On Tuesday, Sen. Elizabeth Warren (D-Mass.) and six of her colleagues in the Senate introduced a bill that would prevent employers from using credit checks in the hiring process, a practice that disproportionately hurts poor people.
Over the past few decades, credit reporting bureaus have begun selling their services not just to lenders, but to a wide range of employers. Forty-seven percent of employers check applicants' credit history as an indicator of their employability, according to a 2012 survey by the Society for Human Resource Management. But research shows that a person's credit score has nothing to do with her likelihood of succeeding in the workplace. The Equal Employment for All Act—co-sponsored by Sens. Richard Blumenthal (D-Conn.), Sherrod Brown (D-Ohio), Patrick Leahy (D-Vt.), Edward J. Markey (D-Mass.), Jeanne Shaheen (D-N.H.), and Sheldon Whitehouse (D-R.I.)—would prohibit the judging of applicants by this metric.
"A bad credit rating is far more often the result of unexpected medical costs, unemployment, economic downturns, or other bad breaks than it is a reflection on an individual's character or abilities," Warren said. "Families have not fully recovered from the 2008 financial crisis, and too many Americans are still searching for jobs. This is about basic fairness—let people compete on the merits, not on whether they already have enough money to pay all their bills."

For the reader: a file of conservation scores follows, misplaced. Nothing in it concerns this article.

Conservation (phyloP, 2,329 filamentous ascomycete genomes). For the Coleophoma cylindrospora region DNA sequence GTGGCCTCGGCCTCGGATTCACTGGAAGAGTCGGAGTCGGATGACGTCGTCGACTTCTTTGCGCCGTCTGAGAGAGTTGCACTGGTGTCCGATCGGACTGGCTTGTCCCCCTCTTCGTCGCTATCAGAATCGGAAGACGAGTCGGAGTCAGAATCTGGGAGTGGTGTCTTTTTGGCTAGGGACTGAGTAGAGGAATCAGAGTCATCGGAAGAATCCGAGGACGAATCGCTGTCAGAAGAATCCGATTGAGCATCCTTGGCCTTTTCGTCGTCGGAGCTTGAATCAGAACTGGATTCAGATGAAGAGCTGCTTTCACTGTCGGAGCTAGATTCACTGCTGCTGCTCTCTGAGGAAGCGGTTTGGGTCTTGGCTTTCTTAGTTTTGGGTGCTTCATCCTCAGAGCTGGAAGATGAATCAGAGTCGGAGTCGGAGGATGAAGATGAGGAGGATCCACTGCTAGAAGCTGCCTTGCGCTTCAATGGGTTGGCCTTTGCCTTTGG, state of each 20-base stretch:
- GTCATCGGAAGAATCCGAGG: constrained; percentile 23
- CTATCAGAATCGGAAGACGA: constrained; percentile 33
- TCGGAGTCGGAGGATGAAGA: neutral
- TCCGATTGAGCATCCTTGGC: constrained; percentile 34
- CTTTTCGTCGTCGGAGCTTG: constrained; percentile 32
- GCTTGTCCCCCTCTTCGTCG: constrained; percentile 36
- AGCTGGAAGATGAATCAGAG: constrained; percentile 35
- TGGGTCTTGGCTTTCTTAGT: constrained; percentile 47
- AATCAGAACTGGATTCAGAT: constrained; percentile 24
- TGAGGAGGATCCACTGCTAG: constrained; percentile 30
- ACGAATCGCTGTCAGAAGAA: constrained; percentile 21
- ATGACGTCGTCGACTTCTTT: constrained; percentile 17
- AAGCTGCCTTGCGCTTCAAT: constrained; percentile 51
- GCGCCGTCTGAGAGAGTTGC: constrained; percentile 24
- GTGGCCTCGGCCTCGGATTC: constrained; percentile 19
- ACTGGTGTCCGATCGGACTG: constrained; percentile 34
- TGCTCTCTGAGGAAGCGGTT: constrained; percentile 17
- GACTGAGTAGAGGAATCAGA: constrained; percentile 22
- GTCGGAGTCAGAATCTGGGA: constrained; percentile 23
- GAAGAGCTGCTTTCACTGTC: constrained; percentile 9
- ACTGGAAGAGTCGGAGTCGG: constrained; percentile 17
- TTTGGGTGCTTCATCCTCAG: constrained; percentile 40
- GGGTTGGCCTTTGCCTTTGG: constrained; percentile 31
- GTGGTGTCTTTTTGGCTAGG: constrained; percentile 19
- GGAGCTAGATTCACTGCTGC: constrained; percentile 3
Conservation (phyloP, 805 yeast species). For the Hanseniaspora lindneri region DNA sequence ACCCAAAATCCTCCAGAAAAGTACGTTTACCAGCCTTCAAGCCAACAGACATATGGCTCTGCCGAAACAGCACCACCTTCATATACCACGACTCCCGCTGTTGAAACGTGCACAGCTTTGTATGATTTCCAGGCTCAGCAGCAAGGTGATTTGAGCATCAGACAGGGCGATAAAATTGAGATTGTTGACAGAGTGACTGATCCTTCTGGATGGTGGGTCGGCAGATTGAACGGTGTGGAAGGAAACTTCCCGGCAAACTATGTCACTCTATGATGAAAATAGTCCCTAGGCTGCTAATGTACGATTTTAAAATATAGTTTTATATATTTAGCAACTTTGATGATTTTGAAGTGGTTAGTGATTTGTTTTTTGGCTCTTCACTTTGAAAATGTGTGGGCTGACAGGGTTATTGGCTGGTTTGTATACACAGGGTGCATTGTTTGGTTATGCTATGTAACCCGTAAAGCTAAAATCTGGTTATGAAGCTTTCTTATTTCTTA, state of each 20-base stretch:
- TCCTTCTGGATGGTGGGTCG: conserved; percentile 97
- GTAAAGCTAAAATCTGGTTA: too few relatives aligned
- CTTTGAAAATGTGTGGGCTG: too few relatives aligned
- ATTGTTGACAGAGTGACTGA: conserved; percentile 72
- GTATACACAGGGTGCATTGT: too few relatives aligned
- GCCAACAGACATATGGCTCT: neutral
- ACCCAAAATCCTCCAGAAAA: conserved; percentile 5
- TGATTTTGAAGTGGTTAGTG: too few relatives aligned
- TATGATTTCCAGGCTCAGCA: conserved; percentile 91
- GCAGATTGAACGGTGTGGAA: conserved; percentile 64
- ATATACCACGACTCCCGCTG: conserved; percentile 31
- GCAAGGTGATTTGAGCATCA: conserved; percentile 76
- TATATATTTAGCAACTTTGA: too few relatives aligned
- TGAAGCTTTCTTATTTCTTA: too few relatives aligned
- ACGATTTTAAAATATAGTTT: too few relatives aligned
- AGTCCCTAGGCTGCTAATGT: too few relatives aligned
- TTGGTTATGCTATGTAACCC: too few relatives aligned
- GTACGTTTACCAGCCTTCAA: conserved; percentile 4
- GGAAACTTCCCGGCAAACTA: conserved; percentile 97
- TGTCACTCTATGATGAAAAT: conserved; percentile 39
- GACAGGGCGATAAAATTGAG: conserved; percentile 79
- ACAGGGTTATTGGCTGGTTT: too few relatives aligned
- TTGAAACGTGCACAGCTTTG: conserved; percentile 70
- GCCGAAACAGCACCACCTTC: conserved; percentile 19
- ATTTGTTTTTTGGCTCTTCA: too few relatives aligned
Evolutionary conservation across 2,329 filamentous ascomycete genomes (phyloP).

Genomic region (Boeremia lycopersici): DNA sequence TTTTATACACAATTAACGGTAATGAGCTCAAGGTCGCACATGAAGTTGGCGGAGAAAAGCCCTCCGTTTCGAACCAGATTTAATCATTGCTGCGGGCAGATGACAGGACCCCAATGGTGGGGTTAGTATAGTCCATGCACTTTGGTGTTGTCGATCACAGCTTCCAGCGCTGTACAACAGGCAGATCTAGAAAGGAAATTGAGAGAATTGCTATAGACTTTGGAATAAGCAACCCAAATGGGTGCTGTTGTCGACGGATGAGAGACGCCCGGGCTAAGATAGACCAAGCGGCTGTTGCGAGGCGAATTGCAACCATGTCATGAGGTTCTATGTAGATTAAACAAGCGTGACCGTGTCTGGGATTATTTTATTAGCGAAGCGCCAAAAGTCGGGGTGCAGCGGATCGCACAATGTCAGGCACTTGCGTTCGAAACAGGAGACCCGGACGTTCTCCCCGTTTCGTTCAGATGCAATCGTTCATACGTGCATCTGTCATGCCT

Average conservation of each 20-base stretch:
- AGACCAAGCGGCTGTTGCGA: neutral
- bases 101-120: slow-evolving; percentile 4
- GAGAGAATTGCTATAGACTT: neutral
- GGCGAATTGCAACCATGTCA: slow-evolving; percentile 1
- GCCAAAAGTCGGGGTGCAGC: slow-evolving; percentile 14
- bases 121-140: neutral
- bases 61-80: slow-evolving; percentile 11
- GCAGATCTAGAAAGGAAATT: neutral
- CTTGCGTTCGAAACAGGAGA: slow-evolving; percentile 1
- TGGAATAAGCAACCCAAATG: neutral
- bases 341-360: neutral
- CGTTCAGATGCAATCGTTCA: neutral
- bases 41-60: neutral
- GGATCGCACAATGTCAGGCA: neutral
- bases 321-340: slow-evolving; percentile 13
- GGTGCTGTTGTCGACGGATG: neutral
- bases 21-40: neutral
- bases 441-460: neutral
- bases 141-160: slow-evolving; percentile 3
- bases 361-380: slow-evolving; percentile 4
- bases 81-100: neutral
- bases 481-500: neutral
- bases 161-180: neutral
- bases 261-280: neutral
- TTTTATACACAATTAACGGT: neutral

The bill, which is backed by over 40 community, financial reform, labor and civil rights organizations, would be a boon for low-wage workers, minority communities, and women. Credit checks used in the hiring process disproportionately disqualify people of color. Divorce tends to hit women's finances harder than men's, and women are also more likely to receive subprime loans than men.
Chi Chi Wu, a staff lawyer at the National Consumer Law Center in Boston, told the New York Times in May that most of the people who contacted her group complaining that they'd been denied a job because of poor credit were low-wage workers applying to big retail chains. "Someone loses their job," she said, "so they can't pay their bills—and now they can't get a job because they couldn’t pay their bills because they lost a job? It’s this Catch-22 that makes no sense."
There is ample support for the senators' bill. In 2011, Rep. Steve Cohen (D-Tenn.) introduced a similar bill in the House. Nine states have adopted legislation that curbs the use of credit reports to in the hiring process.